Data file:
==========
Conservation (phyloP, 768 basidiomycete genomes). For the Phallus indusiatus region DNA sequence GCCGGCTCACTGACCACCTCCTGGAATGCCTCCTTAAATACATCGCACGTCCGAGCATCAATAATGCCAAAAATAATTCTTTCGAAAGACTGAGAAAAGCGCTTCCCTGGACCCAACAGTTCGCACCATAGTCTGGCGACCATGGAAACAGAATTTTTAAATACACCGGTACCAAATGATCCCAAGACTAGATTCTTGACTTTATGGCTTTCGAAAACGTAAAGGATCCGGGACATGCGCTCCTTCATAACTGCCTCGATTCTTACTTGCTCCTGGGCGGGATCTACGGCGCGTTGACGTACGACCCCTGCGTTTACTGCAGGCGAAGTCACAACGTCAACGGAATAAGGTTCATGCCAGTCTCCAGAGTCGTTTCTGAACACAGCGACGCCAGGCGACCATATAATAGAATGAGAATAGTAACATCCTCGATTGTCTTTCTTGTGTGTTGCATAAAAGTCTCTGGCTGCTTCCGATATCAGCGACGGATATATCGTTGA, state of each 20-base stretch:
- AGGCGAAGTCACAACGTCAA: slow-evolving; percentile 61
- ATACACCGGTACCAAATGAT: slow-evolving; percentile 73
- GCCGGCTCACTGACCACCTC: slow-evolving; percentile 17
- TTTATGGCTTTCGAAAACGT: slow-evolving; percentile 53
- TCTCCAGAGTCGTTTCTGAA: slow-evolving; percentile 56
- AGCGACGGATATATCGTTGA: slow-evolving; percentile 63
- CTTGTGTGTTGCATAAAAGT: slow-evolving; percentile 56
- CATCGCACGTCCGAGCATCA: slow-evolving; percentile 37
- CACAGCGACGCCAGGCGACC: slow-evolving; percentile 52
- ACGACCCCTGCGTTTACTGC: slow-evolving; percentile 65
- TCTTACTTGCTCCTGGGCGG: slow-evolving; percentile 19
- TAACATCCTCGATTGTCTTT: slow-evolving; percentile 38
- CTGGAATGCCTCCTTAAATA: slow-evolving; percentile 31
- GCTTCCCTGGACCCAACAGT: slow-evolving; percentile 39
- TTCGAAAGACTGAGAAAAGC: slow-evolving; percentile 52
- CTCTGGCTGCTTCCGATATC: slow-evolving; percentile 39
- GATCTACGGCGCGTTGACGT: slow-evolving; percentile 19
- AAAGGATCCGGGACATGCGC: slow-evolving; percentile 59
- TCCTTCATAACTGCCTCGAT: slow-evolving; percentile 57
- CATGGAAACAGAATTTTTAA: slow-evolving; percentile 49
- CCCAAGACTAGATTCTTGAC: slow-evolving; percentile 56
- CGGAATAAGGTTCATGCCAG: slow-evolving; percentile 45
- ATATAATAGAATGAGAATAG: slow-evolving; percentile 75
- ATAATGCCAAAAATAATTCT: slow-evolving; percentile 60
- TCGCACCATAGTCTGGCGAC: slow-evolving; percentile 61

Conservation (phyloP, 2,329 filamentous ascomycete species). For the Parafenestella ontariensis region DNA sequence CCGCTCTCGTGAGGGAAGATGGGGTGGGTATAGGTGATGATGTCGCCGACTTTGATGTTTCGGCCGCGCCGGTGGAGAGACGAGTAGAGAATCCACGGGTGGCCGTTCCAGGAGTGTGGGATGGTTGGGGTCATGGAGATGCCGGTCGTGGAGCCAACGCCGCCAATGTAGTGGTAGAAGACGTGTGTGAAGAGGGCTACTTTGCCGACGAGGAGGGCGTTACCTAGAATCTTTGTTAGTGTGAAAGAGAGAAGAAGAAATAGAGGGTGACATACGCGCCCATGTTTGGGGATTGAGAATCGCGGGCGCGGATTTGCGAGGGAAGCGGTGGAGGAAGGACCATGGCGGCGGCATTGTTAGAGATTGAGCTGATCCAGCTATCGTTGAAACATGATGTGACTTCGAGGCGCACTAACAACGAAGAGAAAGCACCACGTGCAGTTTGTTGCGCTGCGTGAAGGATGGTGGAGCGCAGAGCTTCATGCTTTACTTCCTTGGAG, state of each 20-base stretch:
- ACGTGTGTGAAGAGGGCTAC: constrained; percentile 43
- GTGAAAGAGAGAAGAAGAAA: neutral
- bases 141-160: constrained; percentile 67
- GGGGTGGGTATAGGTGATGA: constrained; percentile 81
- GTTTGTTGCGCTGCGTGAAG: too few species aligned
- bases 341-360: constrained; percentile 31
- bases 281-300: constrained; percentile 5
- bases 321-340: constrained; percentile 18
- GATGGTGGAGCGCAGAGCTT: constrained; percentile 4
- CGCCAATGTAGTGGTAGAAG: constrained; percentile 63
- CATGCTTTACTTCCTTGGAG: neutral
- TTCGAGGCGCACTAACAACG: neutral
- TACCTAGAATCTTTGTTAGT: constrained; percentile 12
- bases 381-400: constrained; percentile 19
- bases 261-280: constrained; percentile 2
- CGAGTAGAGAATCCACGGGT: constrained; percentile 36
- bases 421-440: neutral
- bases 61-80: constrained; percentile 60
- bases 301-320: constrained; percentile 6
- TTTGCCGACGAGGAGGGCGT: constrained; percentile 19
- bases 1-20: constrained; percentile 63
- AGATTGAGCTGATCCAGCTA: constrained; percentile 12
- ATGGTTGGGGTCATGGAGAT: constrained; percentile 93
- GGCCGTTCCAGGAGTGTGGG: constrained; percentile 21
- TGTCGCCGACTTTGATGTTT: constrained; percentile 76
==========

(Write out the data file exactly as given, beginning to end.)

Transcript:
Conservation (phyloP, 768 basidiomycete genomes). For the Phallus indusiatus region DNA sequence GCCGGCTCACTGACCACCTCCTGGAATGCCTCCTTAAATACATCGCACGTCCGAGCATCAATAATGCCAAAAATAATTCTTTCGAAAGACTGAGAAAAGCGCTTCCCTGGACCCAACAGTTCGCACCATAGTCTGGCGACCATGGAAACAGAATTTTTAAATACACCGGTACCAAATGATCCCAAGACTAGATTCTTGACTTTATGGCTTTCGAAAACGTAAAGGATCCGGGACATGCGCTCCTTCATAACTGCCTCGATTCTTACTTGCTCCTGGGCGGGATCTACGGCGCGTTGACGTACGACCCCTGCGTTTACTGCAGGCGAAGTCACAACGTCAACGGAATAAGGTTCATGCCAGTCTCCAGAGTCGTTTCTGAACACAGCGACGCCAGGCGACCATATAATAGAATGAGAATAGTAACATCCTCGATTGTCTTTCTTGTGTGTTGCATAAAAGTCTCTGGCTGCTTCCGATATCAGCGACGGATATATCGTTGA, state of each 20-base stretch:
- AGGCGAAGTCACAACGTCAA: slow-evolving; percentile 61
- ATACACCGGTACCAAATGAT: slow-evolving; percentile 73
- GCCGGCTCACTGACCACCTC: slow-evolving; percentile 17
- TTTATGGCTTTCGAAAACGT: slow-evolving; percentile 53
- TCTCCAGAGTCGTTTCTGAA: slow-evolving; percentile 56
- AGCGACGGATATATCGTTGA: slow-evolving; percentile 63
- CTTGTGTGTTGCATAAAAGT: slow-evolving; percentile 56
- CATCGCACGTCCGAGCATCA: slow-evolving; percentile 37
- CACAGCGACGCCAGGCGACC: slow-evolving; percentile 52
- ACGACCCCTGCGTTTACTGC: slow-evolving; percentile 65
- TCTTACTTGCTCCTGGGCGG: slow-evolving; percentile 19
- TAACATCCTCGATTGTCTTT: slow-evolving; percentile 38
- CTGGAATGCCTCCTTAAATA: slow-evolving; percentile 31
- GCTTCCCTGGACCCAACAGT: slow-evolving; percentile 39
- TTCGAAAGACTGAGAAAAGC: slow-evolving; percentile 52
- CTCTGGCTGCTTCCGATATC: slow-evolving; percentile 39
- GATCTACGGCGCGTTGACGT: slow-evolving; percentile 19
- AAAGGATCCGGGACATGCGC: slow-evolving; percentile 59
- TCCTTCATAACTGCCTCGAT: slow-evolving; percentile 57
- CATGGAAACAGAATTTTTAA: slow-evolving; percentile 49
- CCCAAGACTAGATTCTTGAC: slow-evolving; percentile 56
- CGGAATAAGGTTCATGCCAG: slow-evolving; percentile 45
- ATATAATAGAATGAGAATAG: slow-evolving; percentile 75
- ATAATGCCAAAAATAATTCT: slow-evolving; percentile 60
- TCGCACCATAGTCTGGCGAC: slow-evolving; percentile 61

Conservation (phyloP, 2,329 filamentous ascomycete species). For the Parafenestella ontariensis region DNA sequence CCGCTCTCGTGAGGGAAGATGGGGTGGGTATAGGTGATGATGTCGCCGACTTTGATGTTTCGGCCGCGCCGGTGGAGAGACGAGTAGAGAATCCACGGGTGGCCGTTCCAGGAGTGTGGGATGGTTGGGGTCATGGAGATGCCGGTCGTGGAGCCAACGCCGCCAATGTAGTGGTAGAAGACGTGTGTGAAGAGGGCTACTTTGCCGACGAGGAGGGCGTTACCTAGAATCTTTGTTAGTGTGAAAGAGAGAAGAAGAAATAGAGGGTGACATACGCGCCCATGTTTGGGGATTGAGAATCGCGGGCGCGGATTTGCGAGGGAAGCGGTGGAGGAAGGACCATGGCGGCGGCATTGTTAGAGATTGAGCTGATCCAGCTATCGTTGAAACATGATGTGACTTCGAGGCGCACTAACAACGAAGAGAAAGCACCACGTGCAGTTTGTTGCGCTGCGTGAAGGATGGTGGAGCGCAGAGCTTCATGCTTTACTTCCTTGGAG, state of each 20-base stretch:
- ACGTGTGTGAAGAGGGCTAC: constrained; percentile 43
- GTGAAAGAGAGAAGAAGAAA: neutral
- bases 141-160: constrained; percentile 67
- GGGGTGGGTATAGGTGATGA: constrained; percentile 81
- GTTTGTTGCGCTGCGTGAAG: too few species aligned
- bases 341-360: constrained; percentile 31
- bases 281-300: constrained; percentile 5
- bases 321-340: constrained; percentile 18
- GATGGTGGAGCGCAGAGCTT: constrained; percentile 4
- CGCCAATGTAGTGGTAGAAG: constrained; percentile 63
- CATGCTTTACTTCCTTGGAG: neutral
- TTCGAGGCGCACTAACAACG: neutral
- TACCTAGAATCTTTGTTAGT: constrained; percentile 12
- bases 381-400: constrained; percentile 19
- bases 261-280: constrained; percentile 2
- CGAGTAGAGAATCCACGGGT: constrained; percentile 36
- bases 421-440: neutral
- bases 61-80: constrained; percentile 60
- bases 301-320: constrained; percentile 6
- TTTGCCGACGAGGAGGGCGT: constrained; percentile 19
- bases 1-20: constrained; percentile 63
- AGATTGAGCTGATCCAGCTA: constrained; percentile 12
- ATGGTTGGGGTCATGGAGAT: constrained; percentile 93
- GGCCGTTCCAGGAGTGTGGG: constrained; percentile 21
- TGTCGCCGACTTTGATGTTT: constrained; percentile 76